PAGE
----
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Toronto Cops Ganged Up on a Black Journalist Who Accused Them of Racial Profiling

When it comes to race, the police have nothing to be smug about.
Manisha Krishnan
Toronto, CA
March 2, 2018, 8:15pm
CTV's Marci Ien and Toronto police officer Ryan Willmer. Photos via Facebook/Twitter 

If you happened to miss senior Toronto cops’ Twitter tantrum yesterday, here’s a brief recap.

In an op-ed in the Globe and Mail Monday, CTV personality Marci Ien, a black woman, wrote about how she’s been repeatedly stopped by police while driving in the last eight months, despite having broken no laws. Ien said the most recent stop took place in her own driveway. A police car was parked behind her, but when she got out to ask him what was wrong—on her own property—she said he yelled at her to get back inside.

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“That I have lived in the neighbourhood for 13 years didn't matter. But being black mattered. Maybe the hooded parka I was wearing mattered, too,” Ien wrote. “I was at home. My safe place. And I was scared.”

As the officer looked through her identification, Ien said he asked if she lived in her house. He told her she had driven past a stop sign but that he was going to let her off with a warning.

Ien wrote that she told the officer she would pay a ticket if she’d done something wrong. She said she explained to the cop that this was the third incident of its kind she’d experienced in eight months.

“I asked the officer point blank: ‘How do I explain this to my kids? I teach them to be respectful, fair and kind, but I'm not feeling respected, served or protected right now,’” Ien wrote. In response, the officer said goodnight and left, she said.

Perhaps because it struck such a chord, the article was shared widely. And it seems that triggered some Toronto police brass, because yesterday they hit back at Ien on Twitter.

“I have viewed the video footage of your vehicle stop. You were stopped because of your driving behaviour. You failed to stop at a stop sign. It was dark. Your race was not visible on the video and only became apparent when you stepped out of the vehicle in your drive way,” wrote Staff Supt. Mario Di Tommaso in a tweet that garnered hundreds of likes and retweets.

Const. Ryan Willmer chimed in, retweeting Tomasso’s tweet with the comment “When the truth comes out. #VideoEvidence.”

Deputy Chief Shawna Coxon tweeted, “We are accountable. The whole event (incl. the traffic infraction) is on camera. The ethnicity of the driver is not visible until after she was pulled over, when she exits the car. The Chief invited her last night on @CP24 to come in & view the video.”

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Toronto police association spokesman Mike McCormack tweeted “the double standard is when opinion is presented as fact. The @TorontoPolice dashcam video presents a different version of facts than those put forward by @MaciIen.” He also screenshotted part of a takedown of Ien that referenced an old interview in which she admitted she likes speeding.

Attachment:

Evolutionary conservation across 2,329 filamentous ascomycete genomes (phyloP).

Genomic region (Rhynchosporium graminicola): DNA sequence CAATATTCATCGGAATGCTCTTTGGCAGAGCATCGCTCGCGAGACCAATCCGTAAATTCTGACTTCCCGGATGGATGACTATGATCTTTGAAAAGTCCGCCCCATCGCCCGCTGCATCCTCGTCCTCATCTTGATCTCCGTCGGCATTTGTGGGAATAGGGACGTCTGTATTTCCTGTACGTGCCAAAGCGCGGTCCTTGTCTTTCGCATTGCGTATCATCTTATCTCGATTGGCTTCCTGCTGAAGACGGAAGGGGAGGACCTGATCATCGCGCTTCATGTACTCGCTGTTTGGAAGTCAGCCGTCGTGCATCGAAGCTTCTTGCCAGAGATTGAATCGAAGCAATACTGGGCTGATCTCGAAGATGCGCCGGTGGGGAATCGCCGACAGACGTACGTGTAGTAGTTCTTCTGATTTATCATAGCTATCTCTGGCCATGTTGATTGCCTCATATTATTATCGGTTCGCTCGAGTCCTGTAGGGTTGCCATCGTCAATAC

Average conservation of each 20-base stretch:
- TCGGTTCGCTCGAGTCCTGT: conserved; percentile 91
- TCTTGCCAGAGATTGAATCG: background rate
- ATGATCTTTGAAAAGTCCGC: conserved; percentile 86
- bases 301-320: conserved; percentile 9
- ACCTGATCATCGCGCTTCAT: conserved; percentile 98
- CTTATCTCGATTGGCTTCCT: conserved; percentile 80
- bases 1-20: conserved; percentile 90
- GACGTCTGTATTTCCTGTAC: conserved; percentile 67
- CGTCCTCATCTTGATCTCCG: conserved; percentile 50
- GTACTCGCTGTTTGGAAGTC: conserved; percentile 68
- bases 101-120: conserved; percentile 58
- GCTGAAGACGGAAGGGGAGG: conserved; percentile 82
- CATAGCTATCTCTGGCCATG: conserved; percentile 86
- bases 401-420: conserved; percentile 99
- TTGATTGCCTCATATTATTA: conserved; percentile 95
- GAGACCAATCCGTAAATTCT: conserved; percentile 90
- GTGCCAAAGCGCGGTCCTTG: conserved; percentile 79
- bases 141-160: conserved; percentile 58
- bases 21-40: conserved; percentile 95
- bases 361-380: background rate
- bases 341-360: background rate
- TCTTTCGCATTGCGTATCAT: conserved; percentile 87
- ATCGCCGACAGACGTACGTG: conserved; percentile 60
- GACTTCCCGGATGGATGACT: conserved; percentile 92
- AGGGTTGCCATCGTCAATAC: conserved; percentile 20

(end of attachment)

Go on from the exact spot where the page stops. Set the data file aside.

Retired cops were also quick to jump into the fray, and it’s no surprise whose side they were on.

“It is essential for Police Leaders to call BS when BS is served. Calling Race when its got nothing to do with Race hurts everyone,” tweeted retired Niagara police chief Jeff McGuire.

VICE reached out to Toronto police for comment but has not yet heard back.

I'm going to put aside the specifics of Ien’s anecdote because I wasn’t there.

What I can say is the cops’ haughty reaction to a private citizen’s concerns about racial profiling seems entirely inappropriate. And responding in that manner publicly has a number of consequences. It subjects Ien to racist trolls who were already no doubt skeptical of her story to begin with; it bolsters the idea that police culture is like a fraternity, where backing each other up comes before public accountability; and it serves as an intimidation tactic for other people of colour who may also have experienced racial profiling or racist crimes. We already know that hate crimes are underreported. Who would want to report one to cops when this is how dismissive they are to a very valid charge of systemic bias?

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To that end, I have no idea what the Toronto police are so self-righteous about.

At this very moment, one of their officers, Michael Theriault, and his brother Christian Theriault, are facing charges of aggravated assault and assault with a weapon for beating black teenager Dafonte Miller with a steel pipe to the point where his left eye had to be removed. Michael Theriault is also accused of lying to cover it up, while his dad John Theriault, a cop on the professional standards’ unit, has been accused of interfering with the investigation to protect his son.

This is also the same police force that disproportionately cards—street checks—black and brown men and refuses to destroy its database of information gathered from those random stops, which are now illegal in Ontario.

As an exclamation point on just how shitty Toronto police have handled themselves this week, Chief Mark Saunders essentially blamed the LGBT community for not providing cops with tips leading them to alleged serial killer Bruce McArthur quickly enough.

“Nobody was coming to us with anything,” Saunders told the Globe and Mail. This, despite the fact that residents of the Gay Village have been ringing alarm bells about a potential serial killer for years.

When it comes to building trust in racialized and marginalized communities, the Toronto police have a hell of a lot of work to do. They’re not going to get there by publicly flogging those who rightfully point out their flaws.

Follow Manisha Krishnan on Twitter.